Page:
Cardiorespiratory Fitness, Inflammation, and the Incident Risk of Pneumonia: Inflammation and cardiorespiratory fitness with pneumonia

Sae Young Jae*, Kevin Heffernan, Sudhir Kurl, Setor K Kunutsor, Chul-Ho Kim, Bruce Johnson, Barry A. Franklin, Jari Laukkanen

*Corresponding author for this work

Research output: Contribution to journalArticle (Academic Journal)peer-review

Abstract

Introduction: Both inflammation and cardiorespiratory fitness (CRF) are each associated with the risk of respiratory infections. To clarify the hypothesis that CRF attenuates the incident risk of pneumonia due to inflammation, we conducted a prospective study examining the independent and joint associations of inflammation and CRF on the risk of pneumonia in a population sample of 2,041 middle-aged men.

Methods: CRF was directly measured by peak oxygen uptake (VO2peak) during progressive exercise testing to volitional fatigue, and categorized into tertiles. Inflammation was defined by high sensitivity C-reactive protein (hsCRP). Pneumonia cases were identified by internal medicine physicians using the International Classification of Diseases codes in clinical practice.

Results: During a median follow-up of 27 yr, 432 pneumonia cases were recorded. High hsCRP and CRF were associated with a higher risk (HR 1.38, 95% CI 1.02-1.88) and a lower risk of pneumonia (HR 0.55, 0.39-0.76) after adjusting for potential confounders, respectively. Compared with normal hsCRP-Fit, moderate to high hsCRP-Unfit had an increased risk of pneumonia (HR 1.63, 1.21-2.20), but moderate to high hsCRP-Fit was not associated with an increased risk of pneumonia (HR 1.25, 0.93-1.68).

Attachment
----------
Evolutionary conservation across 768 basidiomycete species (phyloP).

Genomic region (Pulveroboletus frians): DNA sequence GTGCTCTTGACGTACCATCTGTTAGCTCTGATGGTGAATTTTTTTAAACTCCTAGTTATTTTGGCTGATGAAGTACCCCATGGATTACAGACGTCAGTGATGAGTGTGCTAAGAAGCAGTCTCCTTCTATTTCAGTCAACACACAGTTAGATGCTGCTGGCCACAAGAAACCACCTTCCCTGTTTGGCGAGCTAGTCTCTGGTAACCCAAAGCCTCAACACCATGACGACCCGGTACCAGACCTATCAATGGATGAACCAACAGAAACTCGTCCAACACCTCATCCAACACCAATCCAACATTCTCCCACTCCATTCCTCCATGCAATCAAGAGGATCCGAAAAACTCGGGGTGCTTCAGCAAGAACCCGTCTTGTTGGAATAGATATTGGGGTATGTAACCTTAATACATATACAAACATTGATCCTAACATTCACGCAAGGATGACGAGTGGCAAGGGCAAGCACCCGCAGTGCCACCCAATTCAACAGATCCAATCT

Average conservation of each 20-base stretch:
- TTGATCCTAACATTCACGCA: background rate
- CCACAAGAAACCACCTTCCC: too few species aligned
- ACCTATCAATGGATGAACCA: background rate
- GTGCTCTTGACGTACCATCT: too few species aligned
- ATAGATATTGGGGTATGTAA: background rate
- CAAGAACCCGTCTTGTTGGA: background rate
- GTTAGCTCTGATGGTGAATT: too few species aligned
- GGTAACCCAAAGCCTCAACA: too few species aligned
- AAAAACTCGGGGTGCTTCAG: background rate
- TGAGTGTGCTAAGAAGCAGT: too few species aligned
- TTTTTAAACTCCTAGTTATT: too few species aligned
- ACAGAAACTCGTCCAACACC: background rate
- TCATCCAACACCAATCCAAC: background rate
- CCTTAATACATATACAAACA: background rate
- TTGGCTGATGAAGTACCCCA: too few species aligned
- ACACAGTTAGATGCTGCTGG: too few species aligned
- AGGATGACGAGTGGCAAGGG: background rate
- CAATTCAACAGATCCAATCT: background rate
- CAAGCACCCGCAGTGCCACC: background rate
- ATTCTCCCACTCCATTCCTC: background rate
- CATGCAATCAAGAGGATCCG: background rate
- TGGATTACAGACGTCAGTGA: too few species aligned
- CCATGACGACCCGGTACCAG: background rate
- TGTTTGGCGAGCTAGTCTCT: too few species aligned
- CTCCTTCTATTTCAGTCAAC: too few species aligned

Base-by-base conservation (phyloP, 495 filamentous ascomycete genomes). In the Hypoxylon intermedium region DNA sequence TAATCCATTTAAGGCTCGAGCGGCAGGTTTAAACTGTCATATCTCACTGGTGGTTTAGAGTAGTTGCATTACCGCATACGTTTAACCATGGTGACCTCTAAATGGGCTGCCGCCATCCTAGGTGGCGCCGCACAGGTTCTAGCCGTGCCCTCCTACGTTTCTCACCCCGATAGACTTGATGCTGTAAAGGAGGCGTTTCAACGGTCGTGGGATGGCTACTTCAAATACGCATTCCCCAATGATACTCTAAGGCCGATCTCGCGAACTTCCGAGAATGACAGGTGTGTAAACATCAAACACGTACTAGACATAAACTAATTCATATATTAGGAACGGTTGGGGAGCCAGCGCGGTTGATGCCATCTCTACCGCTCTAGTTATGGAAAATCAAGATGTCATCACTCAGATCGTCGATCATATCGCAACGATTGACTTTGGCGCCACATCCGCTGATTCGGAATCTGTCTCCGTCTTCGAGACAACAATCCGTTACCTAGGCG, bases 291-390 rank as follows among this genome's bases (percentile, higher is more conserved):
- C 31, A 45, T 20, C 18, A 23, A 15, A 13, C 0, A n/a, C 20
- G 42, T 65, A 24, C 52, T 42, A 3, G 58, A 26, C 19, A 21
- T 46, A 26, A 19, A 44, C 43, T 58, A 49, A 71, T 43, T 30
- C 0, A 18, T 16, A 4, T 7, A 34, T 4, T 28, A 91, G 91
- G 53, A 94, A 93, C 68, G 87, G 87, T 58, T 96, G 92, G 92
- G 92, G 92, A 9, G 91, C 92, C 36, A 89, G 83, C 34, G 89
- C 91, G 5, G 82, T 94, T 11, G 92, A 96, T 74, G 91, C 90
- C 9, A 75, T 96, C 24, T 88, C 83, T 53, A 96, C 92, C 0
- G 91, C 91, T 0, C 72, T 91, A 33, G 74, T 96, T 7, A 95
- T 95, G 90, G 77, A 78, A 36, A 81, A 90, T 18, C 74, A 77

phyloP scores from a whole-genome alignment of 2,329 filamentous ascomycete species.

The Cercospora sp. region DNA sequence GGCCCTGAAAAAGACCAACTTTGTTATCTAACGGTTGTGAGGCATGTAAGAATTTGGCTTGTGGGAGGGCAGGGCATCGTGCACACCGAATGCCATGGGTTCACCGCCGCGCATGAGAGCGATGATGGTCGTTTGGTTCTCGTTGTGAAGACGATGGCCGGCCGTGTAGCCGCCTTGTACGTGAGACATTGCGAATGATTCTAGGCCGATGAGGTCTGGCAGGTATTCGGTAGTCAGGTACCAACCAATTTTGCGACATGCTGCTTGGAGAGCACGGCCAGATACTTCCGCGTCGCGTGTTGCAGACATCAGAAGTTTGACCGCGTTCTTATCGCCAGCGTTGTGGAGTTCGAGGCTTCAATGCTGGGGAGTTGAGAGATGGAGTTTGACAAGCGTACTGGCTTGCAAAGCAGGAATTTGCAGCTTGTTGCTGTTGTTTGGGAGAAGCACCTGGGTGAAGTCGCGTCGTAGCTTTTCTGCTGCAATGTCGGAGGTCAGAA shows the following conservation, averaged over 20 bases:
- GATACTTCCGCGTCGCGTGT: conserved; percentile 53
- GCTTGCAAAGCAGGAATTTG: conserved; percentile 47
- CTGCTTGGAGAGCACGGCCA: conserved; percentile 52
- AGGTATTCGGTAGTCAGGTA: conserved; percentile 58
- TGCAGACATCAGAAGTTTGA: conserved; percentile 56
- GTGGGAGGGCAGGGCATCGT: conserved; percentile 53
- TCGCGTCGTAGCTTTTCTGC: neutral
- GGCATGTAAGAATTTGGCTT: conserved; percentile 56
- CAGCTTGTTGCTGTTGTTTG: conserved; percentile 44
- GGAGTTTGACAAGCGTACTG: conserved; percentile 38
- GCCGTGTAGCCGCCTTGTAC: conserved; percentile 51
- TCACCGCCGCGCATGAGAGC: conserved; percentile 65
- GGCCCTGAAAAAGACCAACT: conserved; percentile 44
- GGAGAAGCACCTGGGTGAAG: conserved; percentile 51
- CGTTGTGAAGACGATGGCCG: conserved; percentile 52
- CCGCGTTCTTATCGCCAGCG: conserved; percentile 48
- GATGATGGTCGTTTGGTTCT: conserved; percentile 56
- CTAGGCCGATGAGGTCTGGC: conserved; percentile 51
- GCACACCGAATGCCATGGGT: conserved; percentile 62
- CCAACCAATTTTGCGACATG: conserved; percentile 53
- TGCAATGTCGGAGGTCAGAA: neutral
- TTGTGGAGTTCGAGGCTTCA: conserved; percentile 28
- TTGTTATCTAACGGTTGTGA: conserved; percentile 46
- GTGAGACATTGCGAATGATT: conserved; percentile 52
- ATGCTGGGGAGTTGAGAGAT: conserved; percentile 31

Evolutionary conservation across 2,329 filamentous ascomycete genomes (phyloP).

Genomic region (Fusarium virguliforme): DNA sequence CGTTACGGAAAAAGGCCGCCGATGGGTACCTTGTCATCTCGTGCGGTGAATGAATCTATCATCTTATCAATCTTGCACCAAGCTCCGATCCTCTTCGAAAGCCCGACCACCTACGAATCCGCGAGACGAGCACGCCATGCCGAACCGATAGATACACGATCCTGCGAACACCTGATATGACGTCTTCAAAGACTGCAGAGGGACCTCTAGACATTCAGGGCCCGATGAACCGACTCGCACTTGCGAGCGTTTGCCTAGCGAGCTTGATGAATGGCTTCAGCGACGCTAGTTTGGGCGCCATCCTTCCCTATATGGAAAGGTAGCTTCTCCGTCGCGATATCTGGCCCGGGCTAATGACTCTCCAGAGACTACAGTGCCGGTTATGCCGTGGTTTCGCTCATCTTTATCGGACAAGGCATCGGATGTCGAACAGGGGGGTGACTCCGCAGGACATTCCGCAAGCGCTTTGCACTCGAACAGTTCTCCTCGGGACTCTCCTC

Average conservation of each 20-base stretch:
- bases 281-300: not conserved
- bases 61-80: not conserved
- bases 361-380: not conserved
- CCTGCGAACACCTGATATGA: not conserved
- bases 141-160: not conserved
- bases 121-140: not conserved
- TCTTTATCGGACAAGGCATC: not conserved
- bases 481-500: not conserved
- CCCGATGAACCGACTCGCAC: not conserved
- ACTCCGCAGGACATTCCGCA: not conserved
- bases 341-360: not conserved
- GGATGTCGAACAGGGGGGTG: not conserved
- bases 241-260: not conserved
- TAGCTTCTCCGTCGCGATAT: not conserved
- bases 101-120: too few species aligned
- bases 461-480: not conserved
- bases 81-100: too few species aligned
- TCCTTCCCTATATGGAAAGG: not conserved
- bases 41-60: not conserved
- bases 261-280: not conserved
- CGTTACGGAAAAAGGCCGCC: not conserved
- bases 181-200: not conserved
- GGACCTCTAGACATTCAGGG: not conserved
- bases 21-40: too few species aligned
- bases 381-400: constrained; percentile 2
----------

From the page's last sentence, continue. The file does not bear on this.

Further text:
Conclusions: High CRF attenuates the increased risk of pneumonia due to inflammation. These findings have potential implications for the prevention of respiratory infection characterized by systemic inflammation, such as COVID-19.
Original languageEnglish
JournalJournal of Cardiopulmonary Rehabilitation and Prevention
Publication statusAccepted/In press - 25 Nov 2020

Keywords

  • C-reactive protein
  • cardiorespiratory fitness
  • pneumonia

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